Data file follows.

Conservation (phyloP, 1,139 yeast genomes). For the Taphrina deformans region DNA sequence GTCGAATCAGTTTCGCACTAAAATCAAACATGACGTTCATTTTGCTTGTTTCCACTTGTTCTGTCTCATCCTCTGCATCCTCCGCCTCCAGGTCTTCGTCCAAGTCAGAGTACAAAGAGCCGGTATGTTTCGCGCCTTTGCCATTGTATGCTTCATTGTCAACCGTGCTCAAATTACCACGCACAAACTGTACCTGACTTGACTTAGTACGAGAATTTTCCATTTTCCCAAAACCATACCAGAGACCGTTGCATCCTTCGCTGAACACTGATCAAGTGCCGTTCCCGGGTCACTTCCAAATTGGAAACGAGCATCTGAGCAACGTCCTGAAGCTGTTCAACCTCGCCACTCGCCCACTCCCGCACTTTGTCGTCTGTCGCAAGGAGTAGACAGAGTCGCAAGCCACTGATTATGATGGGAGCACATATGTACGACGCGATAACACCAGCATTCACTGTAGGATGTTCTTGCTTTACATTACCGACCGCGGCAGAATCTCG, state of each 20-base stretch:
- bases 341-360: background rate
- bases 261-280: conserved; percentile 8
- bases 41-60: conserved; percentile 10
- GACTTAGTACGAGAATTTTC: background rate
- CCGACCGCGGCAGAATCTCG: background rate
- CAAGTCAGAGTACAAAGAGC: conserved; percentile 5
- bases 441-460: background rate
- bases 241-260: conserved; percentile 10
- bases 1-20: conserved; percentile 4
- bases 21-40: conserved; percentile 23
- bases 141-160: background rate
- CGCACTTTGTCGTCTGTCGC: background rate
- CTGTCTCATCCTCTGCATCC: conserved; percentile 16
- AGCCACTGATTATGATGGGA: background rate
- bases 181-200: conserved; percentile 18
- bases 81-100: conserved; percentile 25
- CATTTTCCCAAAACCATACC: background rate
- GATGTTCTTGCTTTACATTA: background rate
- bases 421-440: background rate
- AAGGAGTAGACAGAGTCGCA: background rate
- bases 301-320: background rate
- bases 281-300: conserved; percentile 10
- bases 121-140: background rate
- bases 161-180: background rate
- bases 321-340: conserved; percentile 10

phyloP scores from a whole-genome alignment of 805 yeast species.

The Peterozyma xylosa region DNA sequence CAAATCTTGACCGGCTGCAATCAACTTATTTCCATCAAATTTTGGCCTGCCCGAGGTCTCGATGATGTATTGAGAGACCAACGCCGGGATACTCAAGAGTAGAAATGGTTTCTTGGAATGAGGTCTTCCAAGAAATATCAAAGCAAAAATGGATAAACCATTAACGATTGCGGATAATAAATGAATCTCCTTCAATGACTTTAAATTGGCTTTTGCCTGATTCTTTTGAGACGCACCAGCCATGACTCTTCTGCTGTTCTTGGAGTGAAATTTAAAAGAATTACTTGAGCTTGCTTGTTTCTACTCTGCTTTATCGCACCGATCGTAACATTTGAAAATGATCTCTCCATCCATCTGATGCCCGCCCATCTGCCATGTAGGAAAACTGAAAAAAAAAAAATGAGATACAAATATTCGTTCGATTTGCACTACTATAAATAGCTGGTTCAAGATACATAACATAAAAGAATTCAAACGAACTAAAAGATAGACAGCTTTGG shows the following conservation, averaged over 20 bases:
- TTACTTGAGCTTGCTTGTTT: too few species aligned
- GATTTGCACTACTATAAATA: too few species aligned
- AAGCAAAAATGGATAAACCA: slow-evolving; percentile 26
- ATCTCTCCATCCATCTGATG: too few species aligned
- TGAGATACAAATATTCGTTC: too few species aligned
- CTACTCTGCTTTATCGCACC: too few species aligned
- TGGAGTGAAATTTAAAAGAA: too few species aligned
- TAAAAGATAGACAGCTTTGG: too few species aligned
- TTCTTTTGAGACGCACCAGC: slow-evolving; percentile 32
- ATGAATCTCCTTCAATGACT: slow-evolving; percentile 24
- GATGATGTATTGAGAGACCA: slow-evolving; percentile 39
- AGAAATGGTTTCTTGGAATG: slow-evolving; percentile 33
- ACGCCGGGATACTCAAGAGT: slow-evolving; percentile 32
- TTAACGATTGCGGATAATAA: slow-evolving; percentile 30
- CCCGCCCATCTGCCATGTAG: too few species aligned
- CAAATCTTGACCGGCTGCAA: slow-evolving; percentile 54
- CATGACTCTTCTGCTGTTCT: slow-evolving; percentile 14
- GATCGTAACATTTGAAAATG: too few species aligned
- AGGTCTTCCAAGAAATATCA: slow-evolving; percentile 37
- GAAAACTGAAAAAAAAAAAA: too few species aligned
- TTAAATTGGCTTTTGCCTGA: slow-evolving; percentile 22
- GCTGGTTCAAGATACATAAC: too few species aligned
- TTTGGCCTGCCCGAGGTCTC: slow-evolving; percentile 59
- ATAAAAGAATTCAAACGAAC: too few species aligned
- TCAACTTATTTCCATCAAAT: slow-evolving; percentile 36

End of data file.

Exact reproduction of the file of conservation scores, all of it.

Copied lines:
Conservation (phyloP, 1,139 yeast genomes). For the Taphrina deformans region DNA sequence GTCGAATCAGTTTCGCACTAAAATCAAACATGACGTTCATTTTGCTTGTTTCCACTTGTTCTGTCTCATCCTCTGCATCCTCCGCCTCCAGGTCTTCGTCCAAGTCAGAGTACAAAGAGCCGGTATGTTTCGCGCCTTTGCCATTGTATGCTTCATTGTCAACCGTGCTCAAATTACCACGCACAAACTGTACCTGACTTGACTTAGTACGAGAATTTTCCATTTTCCCAAAACCATACCAGAGACCGTTGCATCCTTCGCTGAACACTGATCAAGTGCCGTTCCCGGGTCACTTCCAAATTGGAAACGAGCATCTGAGCAACGTCCTGAAGCTGTTCAACCTCGCCACTCGCCCACTCCCGCACTTTGTCGTCTGTCGCAAGGAGTAGACAGAGTCGCAAGCCACTGATTATGATGGGAGCACATATGTACGACGCGATAACACCAGCATTCACTGTAGGATGTTCTTGCTTTACATTACCGACCGCGGCAGAATCTCG, state of each 20-base stretch:
- bases 341-360: background rate
- bases 261-280: conserved; percentile 8
- bases 41-60: conserved; percentile 10
- GACTTAGTACGAGAATTTTC: background rate
- CCGACCGCGGCAGAATCTCG: background rate
- CAAGTCAGAGTACAAAGAGC: conserved; percentile 5
- bases 441-460: background rate
- bases 241-260: conserved; percentile 10
- bases 1-20: conserved; percentile 4
- bases 21-40: conserved; percentile 23
- bases 141-160: background rate
- CGCACTTTGTCGTCTGTCGC: background rate
- CTGTCTCATCCTCTGCATCC: conserved; percentile 16
- AGCCACTGATTATGATGGGA: background rate
- bases 181-200: conserved; percentile 18
- bases 81-100: conserved; percentile 25
- CATTTTCCCAAAACCATACC: background rate
- GATGTTCTTGCTTTACATTA: background rate
- bases 421-440: background rate
- AAGGAGTAGACAGAGTCGCA: background rate
- bases 301-320: background rate
- bases 281-300: conserved; percentile 10
- bases 121-140: background rate
- bases 161-180: background rate
- bases 321-340: conserved; percentile 10

phyloP scores from a whole-genome alignment of 805 yeast species.

The Peterozyma xylosa region DNA sequence CAAATCTTGACCGGCTGCAATCAACTTATTTCCATCAAATTTTGGCCTGCCCGAGGTCTCGATGATGTATTGAGAGACCAACGCCGGGATACTCAAGAGTAGAAATGGTTTCTTGGAATGAGGTCTTCCAAGAAATATCAAAGCAAAAATGGATAAACCATTAACGATTGCGGATAATAAATGAATCTCCTTCAATGACTTTAAATTGGCTTTTGCCTGATTCTTTTGAGACGCACCAGCCATGACTCTTCTGCTGTTCTTGGAGTGAAATTTAAAAGAATTACTTGAGCTTGCTTGTTTCTACTCTGCTTTATCGCACCGATCGTAACATTTGAAAATGATCTCTCCATCCATCTGATGCCCGCCCATCTGCCATGTAGGAAAACTGAAAAAAAAAAAATGAGATACAAATATTCGTTCGATTTGCACTACTATAAATAGCTGGTTCAAGATACATAACATAAAAGAATTCAAACGAACTAAAAGATAGACAGCTTTGG shows the following conservation, averaged over 20 bases:
- TTACTTGAGCTTGCTTGTTT: too few species aligned
- GATTTGCACTACTATAAATA: too few species aligned
- AAGCAAAAATGGATAAACCA: slow-evolving; percentile 26
- ATCTCTCCATCCATCTGATG: too few species aligned
- TGAGATACAAATATTCGTTC: too few species aligned
- CTACTCTGCTTTATCGCACC: too few species aligned
- TGGAGTGAAATTTAAAAGAA: too few species aligned
- TAAAAGATAGACAGCTTTGG: too few species aligned
- TTCTTTTGAGACGCACCAGC: slow-evolving; percentile 32
- ATGAATCTCCTTCAATGACT: slow-evolving; percentile 24
- GATGATGTATTGAGAGACCA: slow-evolving; percentile 39
- AGAAATGGTTTCTTGGAATG: slow-evolving; percentile 33
- ACGCCGGGATACTCAAGAGT: slow-evolving; percentile 32
- TTAACGATTGCGGATAATAA: slow-evolving; percentile 30
- CCCGCCCATCTGCCATGTAG: too few species aligned
- CAAATCTTGACCGGCTGCAA: slow-evolving; percentile 54
- CATGACTCTTCTGCTGTTCT: slow-evolving; percentile 14
- GATCGTAACATTTGAAAATG: too few species aligned
- AGGTCTTCCAAGAAATATCA: slow-evolving; percentile 37
- GAAAACTGAAAAAAAAAAAA: too few species aligned
- TTAAATTGGCTTTTGCCTGA: slow-evolving; percentile 22
- GCTGGTTCAAGATACATAAC: too few species aligned
- TTTGGCCTGCCCGAGGTCTC: slow-evolving; percentile 59
- ATAAAAGAATTCAAACGAAC: too few species aligned
- TCAACTTATTTCCATCAAAT: slow-evolving; percentile 36